Molecular Neurobiology

, Volume 45, Issue 3, pp 564–570

Basic Biology and Mechanisms of Neural Ciliogenesis and the B9 Family

Authors

  • David Gate
    • Department of Biomedical Sciences and Regenerative Medicine InstituteCedars-Sinai Medical Center
  • Moise Danielpour
    • Department of Neurosurgery and Maxine Dunitz Neurosurgical InstituteCedars-Sinai Medical Center
  • Rachelle Levy
    • Department of Biomedical Sciences and Regenerative Medicine InstituteCedars-Sinai Medical Center
    • Department of Biomedical Sciences and Regenerative Medicine InstituteCedars-Sinai Medical Center
    • Department of Biomedical Sciences and Regenerative Medicine InstituteCedars-Sinai Medical Center
    • Department of Neurosurgery and Maxine Dunitz Neurosurgical InstituteCedars-Sinai Medical Center
    • Department of Medicine, David Geffen School of MedicineUniversity of California
    • Regenerative Medicine InstituteCedars-Sinai Medical Center
Article

DOI: 10.1007/s12035-012-8276-7

Cite this article as:
Gate, D., Danielpour, M., Levy, R. et al. Mol Neurobiol (2012) 45: 564. doi:10.1007/s12035-012-8276-7

Abstract

Although the discovery of cilia is one of the earliest in cell biology, the past two decades have witnessed an explosion of new insight into these enigmatic organelles. While long believed to be vestigial, cilia have recently moved into the spotlight as key players in multiple cellular processes, including brain development and homeostasis. This review focuses on the rapidly expanding basic biology of neural cilia, with special emphasis on the newly emerging B9 family of proteins. In particular, recent findings have identified a critical role for the B9 complex in a network of protein interactions that take place at the ciliary transition zone (TZ). We describe the essential role of these protein complexes in signaling cascades that require primary (nonmotile) cilia, including the sonic hedgehog pathway. Loss or dysfunction of ciliary trafficking and TZ function are linked to a number of neurologic diseases, which we propose to classify as neural ciliopathies. When taken together, the studies reviewed herein point to critical roles played by neural cilia, both in normal physiology and in disease.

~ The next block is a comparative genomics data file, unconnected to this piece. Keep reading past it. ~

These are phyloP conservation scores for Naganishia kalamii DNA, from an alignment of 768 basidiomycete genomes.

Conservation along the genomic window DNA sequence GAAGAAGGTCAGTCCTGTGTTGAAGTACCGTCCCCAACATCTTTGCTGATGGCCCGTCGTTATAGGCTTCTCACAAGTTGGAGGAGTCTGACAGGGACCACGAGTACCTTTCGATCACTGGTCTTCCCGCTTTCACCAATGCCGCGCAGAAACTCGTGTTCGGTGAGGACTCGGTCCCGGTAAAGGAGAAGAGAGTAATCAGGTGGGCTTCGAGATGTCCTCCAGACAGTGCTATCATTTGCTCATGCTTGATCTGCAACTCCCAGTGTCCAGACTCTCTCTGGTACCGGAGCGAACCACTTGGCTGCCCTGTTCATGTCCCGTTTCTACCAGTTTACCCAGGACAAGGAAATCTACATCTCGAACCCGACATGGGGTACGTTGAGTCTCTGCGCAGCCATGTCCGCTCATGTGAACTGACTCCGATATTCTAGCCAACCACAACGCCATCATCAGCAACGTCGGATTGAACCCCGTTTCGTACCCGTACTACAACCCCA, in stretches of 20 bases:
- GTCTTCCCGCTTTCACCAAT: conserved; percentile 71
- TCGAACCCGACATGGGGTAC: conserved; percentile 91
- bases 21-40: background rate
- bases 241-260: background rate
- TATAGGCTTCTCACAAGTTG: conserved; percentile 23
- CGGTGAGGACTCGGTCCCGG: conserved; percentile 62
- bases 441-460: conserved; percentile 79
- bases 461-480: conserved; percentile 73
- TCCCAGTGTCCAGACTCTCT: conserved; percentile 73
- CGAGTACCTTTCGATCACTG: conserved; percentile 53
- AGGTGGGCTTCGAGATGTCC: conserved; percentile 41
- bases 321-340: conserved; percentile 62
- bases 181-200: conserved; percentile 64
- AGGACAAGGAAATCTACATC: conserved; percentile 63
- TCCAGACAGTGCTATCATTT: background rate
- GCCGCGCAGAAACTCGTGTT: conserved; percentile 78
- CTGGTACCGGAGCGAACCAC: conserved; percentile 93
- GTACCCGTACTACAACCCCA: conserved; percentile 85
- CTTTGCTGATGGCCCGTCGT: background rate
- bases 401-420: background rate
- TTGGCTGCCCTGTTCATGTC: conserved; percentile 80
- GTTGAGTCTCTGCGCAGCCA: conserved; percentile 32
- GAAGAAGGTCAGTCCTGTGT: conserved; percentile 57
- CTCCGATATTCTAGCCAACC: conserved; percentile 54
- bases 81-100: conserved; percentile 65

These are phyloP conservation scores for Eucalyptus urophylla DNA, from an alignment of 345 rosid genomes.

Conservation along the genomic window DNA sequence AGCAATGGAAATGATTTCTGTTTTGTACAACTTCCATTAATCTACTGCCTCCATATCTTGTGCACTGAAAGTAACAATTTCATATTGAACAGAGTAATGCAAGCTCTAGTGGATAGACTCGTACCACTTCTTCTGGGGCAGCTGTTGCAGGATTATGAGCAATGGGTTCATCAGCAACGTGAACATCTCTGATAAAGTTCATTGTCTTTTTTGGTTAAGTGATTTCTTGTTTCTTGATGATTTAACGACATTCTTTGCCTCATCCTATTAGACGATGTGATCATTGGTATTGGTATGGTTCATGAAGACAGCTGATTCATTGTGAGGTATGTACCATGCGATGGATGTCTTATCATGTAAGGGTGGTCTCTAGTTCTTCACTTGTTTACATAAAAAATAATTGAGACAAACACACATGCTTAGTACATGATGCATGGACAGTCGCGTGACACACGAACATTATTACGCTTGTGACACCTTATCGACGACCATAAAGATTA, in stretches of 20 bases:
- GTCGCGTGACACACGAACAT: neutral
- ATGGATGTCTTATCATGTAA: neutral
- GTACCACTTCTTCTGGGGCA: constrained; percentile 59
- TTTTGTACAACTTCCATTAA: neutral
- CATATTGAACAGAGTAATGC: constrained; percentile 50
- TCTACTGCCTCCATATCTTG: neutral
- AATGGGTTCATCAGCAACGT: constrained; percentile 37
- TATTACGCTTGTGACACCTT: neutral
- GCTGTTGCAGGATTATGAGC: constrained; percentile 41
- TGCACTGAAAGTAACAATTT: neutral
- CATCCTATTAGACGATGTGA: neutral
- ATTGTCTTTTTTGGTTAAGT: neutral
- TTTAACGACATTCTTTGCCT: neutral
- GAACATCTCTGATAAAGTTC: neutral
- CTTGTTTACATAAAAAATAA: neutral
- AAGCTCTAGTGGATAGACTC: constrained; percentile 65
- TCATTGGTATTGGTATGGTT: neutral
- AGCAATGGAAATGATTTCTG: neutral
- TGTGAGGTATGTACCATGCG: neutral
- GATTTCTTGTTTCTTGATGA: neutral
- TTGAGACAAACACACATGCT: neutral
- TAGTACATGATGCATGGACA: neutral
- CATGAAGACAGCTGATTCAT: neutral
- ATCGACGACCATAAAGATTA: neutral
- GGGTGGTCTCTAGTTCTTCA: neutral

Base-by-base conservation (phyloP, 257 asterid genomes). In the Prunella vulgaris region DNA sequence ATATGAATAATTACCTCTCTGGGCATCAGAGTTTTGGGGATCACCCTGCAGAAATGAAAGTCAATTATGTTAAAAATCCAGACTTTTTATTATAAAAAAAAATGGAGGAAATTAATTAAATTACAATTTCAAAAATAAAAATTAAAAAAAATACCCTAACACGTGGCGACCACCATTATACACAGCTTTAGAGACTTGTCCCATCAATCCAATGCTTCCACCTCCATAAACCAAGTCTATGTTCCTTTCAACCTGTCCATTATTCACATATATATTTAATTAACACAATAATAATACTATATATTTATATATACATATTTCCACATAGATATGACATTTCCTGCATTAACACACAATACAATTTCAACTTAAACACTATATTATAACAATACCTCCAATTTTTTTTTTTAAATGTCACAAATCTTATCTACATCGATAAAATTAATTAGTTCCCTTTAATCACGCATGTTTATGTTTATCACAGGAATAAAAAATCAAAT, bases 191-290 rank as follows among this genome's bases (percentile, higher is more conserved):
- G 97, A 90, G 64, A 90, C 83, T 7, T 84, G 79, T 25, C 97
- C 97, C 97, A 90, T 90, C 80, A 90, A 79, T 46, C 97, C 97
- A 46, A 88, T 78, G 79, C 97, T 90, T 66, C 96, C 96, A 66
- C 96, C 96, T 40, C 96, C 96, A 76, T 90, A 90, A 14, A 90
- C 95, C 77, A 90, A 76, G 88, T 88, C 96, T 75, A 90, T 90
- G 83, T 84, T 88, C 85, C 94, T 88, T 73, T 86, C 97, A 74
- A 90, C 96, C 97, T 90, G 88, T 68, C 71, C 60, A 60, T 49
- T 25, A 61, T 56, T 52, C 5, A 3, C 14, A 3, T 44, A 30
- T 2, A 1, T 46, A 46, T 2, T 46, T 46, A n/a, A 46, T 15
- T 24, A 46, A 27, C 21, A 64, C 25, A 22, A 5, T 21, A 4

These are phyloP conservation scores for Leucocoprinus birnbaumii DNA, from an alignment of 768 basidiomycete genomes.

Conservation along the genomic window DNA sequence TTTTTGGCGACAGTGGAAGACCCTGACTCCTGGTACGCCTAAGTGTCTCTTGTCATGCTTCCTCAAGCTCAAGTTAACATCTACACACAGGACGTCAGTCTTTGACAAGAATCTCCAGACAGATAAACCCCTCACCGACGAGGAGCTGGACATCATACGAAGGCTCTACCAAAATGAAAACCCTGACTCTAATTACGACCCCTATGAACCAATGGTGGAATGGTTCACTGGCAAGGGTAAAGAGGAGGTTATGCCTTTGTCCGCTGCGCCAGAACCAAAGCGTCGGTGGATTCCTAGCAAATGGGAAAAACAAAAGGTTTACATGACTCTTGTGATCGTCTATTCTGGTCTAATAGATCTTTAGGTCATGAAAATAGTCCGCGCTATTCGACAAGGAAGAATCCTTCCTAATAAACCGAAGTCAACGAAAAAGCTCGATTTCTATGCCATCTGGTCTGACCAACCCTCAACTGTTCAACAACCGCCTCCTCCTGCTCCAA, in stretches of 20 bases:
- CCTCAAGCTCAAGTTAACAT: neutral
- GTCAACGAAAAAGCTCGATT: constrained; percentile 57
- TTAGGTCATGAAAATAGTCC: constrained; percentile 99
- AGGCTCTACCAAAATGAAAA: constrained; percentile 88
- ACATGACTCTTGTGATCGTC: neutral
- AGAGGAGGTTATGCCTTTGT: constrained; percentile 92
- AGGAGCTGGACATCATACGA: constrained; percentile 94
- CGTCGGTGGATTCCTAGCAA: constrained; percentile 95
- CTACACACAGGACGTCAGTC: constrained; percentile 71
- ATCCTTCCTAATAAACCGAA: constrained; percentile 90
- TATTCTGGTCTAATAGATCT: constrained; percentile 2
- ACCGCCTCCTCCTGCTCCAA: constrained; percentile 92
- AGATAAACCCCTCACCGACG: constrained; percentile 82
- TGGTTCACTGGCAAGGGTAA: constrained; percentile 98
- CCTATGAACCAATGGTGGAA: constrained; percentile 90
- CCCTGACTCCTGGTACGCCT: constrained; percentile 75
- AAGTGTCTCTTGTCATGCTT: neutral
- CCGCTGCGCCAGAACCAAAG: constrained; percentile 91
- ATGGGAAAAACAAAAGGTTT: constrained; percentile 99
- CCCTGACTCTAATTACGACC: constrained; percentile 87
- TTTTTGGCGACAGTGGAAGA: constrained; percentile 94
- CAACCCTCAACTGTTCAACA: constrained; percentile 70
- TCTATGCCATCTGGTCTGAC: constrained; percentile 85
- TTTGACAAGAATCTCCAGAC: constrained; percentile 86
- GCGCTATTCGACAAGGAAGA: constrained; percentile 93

Keywords

Primary ciliaNeural ciliogenesisNeural ciliopathyB9-C2 familyCiliary signalingStem cellProgenitor

Copyright information

© Springer Science+Business Media, LLC 2012